Three Questions When Buying Clothes

by MWM

We’ve all been through this scenario at one point or another: You walk into a store, you see a nice shirt (or fill-in-the-blank); it’s on sale! Plus, it’s the last one in stock! Lucky you! You try it on. Something about it looks, well, off. Sleeves may be a bit baggy, or the waist is a bit tight. You decide, screw it, you’ll get it anyway, it looks too good (at least in your mind’s eye it does). You wear it to the office the next day to work, and you still get this nagging feeling that it doesn’t quite work. After a few more (or maybe even less) forced wears  later, you chuck it in the closet, never to be worn again.

Before you hand over your hard-earned cash on a particular clothing item, you should ask yourself the following questions to prevent wasted money and fabric:

1. Does it fit? We’re currently in the midst of the whole #menswear scene, via style blogs and other fashion sites (or is it subsiding?). More guys are conscious of self-image and wanting to look good through the clothes they wear. Almost to  T, the most important piece of advice when it comes to men’s clothing is that “Fit is King.” An expensive shirt that fits too small or, for most available sizing in the Philippines, fits too big will look cheap; while a cheap t-shirt that emphasizes the wearer’s better physical attributes (for most guys – arms and chest) and makes one look damn sexy can have the illusion of looking more sophisticated and, thus, expensive. Most shirts, button-down or otherwise, should fit close to the body, tapering at the sides while not bunching up at the sleeves. For specifics, go here and here. Pants or jeans, on the other hand, should also hew close to the legs, tapering down the ankle, with no extra fabric bunching or “stacking” at one’s ankles. Look here and here for pointers. Keep in mind, close does not mean tight; a guy should always be comfortable. One should imagine and project a streamlined silhouette without unnecessary bulges or bumps. It might be difficult to get decent tailoring locally to get a fit exactly right (article for another day), but with many stores currently favoring a slimmer look it’s not that hard to go the fitted route.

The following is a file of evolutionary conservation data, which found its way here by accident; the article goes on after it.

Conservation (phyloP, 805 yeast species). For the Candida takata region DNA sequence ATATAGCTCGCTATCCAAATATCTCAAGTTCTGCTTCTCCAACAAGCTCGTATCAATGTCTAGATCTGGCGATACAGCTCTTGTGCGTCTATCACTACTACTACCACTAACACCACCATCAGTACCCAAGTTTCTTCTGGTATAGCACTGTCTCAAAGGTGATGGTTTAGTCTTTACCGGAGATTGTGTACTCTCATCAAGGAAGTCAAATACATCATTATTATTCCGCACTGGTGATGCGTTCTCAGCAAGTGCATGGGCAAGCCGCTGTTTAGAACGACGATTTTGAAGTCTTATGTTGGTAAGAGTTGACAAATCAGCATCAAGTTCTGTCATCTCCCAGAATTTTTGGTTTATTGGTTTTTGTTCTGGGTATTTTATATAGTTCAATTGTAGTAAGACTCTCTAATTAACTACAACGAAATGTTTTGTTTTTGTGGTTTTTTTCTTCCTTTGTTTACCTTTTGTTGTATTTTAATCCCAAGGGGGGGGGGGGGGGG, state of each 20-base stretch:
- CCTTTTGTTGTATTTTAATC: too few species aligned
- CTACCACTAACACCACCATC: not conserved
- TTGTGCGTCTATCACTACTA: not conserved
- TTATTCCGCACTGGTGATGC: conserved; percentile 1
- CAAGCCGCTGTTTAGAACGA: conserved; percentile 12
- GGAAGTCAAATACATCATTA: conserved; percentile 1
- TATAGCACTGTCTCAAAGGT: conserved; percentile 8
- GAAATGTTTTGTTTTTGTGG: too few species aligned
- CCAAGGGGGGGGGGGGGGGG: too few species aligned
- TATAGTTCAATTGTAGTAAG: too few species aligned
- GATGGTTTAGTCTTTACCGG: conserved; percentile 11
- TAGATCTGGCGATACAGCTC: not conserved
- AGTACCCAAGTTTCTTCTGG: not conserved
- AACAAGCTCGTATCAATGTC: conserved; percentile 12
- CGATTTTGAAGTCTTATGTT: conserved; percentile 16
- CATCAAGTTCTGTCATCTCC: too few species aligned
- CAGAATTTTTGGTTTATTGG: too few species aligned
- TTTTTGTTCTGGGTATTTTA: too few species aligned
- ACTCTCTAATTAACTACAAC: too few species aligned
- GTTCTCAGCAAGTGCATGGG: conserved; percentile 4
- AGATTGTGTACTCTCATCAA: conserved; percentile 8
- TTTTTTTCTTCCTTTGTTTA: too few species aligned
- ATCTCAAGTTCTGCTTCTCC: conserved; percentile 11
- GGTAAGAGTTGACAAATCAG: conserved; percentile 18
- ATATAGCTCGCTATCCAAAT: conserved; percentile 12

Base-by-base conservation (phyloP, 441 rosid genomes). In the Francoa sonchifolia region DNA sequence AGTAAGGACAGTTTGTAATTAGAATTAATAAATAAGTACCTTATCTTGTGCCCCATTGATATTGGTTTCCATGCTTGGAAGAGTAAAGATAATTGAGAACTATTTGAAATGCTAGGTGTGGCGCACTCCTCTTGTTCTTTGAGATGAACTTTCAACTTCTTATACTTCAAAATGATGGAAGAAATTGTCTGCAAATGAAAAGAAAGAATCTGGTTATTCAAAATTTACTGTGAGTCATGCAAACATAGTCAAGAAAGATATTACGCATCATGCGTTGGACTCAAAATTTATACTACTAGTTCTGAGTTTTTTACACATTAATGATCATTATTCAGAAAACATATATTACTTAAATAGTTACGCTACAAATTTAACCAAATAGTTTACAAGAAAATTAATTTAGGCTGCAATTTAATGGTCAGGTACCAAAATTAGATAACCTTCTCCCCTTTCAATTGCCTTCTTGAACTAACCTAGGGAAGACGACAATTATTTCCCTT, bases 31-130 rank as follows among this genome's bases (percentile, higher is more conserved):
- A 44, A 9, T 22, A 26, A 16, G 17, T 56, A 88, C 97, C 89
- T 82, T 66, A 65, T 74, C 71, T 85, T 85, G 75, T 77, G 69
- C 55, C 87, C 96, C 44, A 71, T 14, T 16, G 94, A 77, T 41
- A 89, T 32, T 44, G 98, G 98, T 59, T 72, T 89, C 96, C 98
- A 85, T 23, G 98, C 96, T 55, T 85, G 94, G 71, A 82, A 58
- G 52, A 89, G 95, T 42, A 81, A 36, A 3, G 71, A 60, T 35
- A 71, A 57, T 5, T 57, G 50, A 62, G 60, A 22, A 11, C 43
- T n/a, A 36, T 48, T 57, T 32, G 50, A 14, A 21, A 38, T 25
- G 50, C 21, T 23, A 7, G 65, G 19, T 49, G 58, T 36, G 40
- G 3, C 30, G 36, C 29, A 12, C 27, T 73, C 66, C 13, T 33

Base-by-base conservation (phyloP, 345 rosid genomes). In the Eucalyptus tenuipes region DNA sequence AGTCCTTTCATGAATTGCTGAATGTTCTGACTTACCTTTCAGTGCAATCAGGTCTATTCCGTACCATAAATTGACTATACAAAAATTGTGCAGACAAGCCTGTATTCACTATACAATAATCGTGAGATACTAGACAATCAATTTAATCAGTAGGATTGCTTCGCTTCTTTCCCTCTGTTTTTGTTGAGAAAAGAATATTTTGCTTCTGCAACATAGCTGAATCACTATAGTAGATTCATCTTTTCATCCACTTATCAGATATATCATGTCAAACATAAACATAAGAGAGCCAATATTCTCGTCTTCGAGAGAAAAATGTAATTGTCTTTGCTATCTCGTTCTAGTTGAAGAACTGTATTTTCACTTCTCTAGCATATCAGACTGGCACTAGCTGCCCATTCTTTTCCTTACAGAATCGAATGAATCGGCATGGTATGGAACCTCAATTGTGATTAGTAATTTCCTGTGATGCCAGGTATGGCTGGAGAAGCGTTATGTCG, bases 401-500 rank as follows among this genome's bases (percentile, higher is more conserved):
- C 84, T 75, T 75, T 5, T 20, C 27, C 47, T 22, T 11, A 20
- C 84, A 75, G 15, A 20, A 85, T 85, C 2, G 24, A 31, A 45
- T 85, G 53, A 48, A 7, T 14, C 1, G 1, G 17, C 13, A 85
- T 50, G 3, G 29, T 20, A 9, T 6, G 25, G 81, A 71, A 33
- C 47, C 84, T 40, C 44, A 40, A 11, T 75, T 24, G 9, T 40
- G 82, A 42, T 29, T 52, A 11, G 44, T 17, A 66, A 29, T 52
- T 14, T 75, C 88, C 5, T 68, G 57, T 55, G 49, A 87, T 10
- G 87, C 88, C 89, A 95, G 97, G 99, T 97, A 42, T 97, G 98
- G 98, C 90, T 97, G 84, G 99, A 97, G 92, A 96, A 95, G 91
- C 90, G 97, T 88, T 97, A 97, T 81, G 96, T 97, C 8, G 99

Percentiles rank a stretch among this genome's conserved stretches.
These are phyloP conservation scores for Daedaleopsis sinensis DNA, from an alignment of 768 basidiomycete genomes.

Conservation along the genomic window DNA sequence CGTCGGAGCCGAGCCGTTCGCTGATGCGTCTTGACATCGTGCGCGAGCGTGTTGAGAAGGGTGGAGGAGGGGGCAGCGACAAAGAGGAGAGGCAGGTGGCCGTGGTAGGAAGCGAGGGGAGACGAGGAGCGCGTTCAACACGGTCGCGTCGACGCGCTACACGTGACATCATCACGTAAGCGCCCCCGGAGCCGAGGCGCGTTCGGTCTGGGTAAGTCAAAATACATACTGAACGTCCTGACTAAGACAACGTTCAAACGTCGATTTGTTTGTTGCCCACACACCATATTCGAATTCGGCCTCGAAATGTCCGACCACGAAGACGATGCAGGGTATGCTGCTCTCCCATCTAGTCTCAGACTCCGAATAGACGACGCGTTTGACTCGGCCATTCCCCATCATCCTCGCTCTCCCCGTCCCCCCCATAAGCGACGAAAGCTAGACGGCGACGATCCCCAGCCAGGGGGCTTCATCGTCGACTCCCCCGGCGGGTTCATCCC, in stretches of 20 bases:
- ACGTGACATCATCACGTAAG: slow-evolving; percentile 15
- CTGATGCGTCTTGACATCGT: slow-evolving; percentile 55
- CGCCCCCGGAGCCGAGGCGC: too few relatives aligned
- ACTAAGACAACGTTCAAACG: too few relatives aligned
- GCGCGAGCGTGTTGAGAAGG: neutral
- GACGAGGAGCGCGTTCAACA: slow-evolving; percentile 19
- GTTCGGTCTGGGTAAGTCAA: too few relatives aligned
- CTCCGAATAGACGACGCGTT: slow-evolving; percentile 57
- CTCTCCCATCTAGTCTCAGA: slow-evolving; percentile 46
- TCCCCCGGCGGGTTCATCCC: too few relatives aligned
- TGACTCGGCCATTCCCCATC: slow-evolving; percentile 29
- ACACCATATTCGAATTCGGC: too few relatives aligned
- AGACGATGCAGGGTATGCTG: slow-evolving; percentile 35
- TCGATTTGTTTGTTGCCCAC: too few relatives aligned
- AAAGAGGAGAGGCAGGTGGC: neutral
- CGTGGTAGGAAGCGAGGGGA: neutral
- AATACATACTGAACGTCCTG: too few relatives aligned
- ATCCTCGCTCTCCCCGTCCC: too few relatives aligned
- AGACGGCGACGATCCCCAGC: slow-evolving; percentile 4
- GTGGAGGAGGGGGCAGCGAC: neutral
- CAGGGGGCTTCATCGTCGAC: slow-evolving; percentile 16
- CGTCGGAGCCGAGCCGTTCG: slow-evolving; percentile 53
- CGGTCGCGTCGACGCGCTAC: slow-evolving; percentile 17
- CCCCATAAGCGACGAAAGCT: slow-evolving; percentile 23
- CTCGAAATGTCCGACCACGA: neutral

Left pic looks decent, but right pic looks better, more flattering. From

2. Does it look good (on me)? Fitting well is the first and most important step. Once you pass that, you have to take a long look at yourself in the mirror and check if what you’re wearing correlates with your skin tone, body type, even face and hair. Sounds excessive, but not all clothes are made for all guys. A polka dot button down might look cool and fresh on your young, slim, fair-skinned office-mate, but it might look forced on darker-skinned, husky, verging-on-middle-aged you. Which isn’t to say it can’t work, but more than likely, there is an option out there that works better for you.  Do an inventory of your wardrobe – study your pieces and ensembles carefully and ask yourself, which makes me look good, makes me feel confident, gets me some notices? What similar stuff can I find like that? If you’re fortunate (to use a driving metaphor) to find your lane, fashion-wise, stick to it, and extend it (and you) to its absolute best.

buzz bissinger

What looks good on a 20-something rock star might not work on you.

3. Does it go with the other clothes in my wardrobe? If you passed the first two, the last should relatively be a cinch. We went through the Essentials List, so even if you pick out something that might be risky or experimental, as long as you anchor it in your versatile basic wear, then the new purchase should work as, what #menswear bloggers like to call, a statement piece. For shirting, for example, you want to go floral, or paisley, or contrasting plaid, cool – it can be a risk, it can elicit “WTF?” looks from those around you – but to play it safe, wear it with navy pants or a dark wash jean, or make it pop out underneath a subtle cardigan, and own the look with confidence. Congratulations, you’re branching out and going forth into your own personal fashion journey of self expression and individual identity. If you mastered these three finer points, then you certainly don’t need any more advice, least of all from me or any fashion blog.

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Wear at your own risk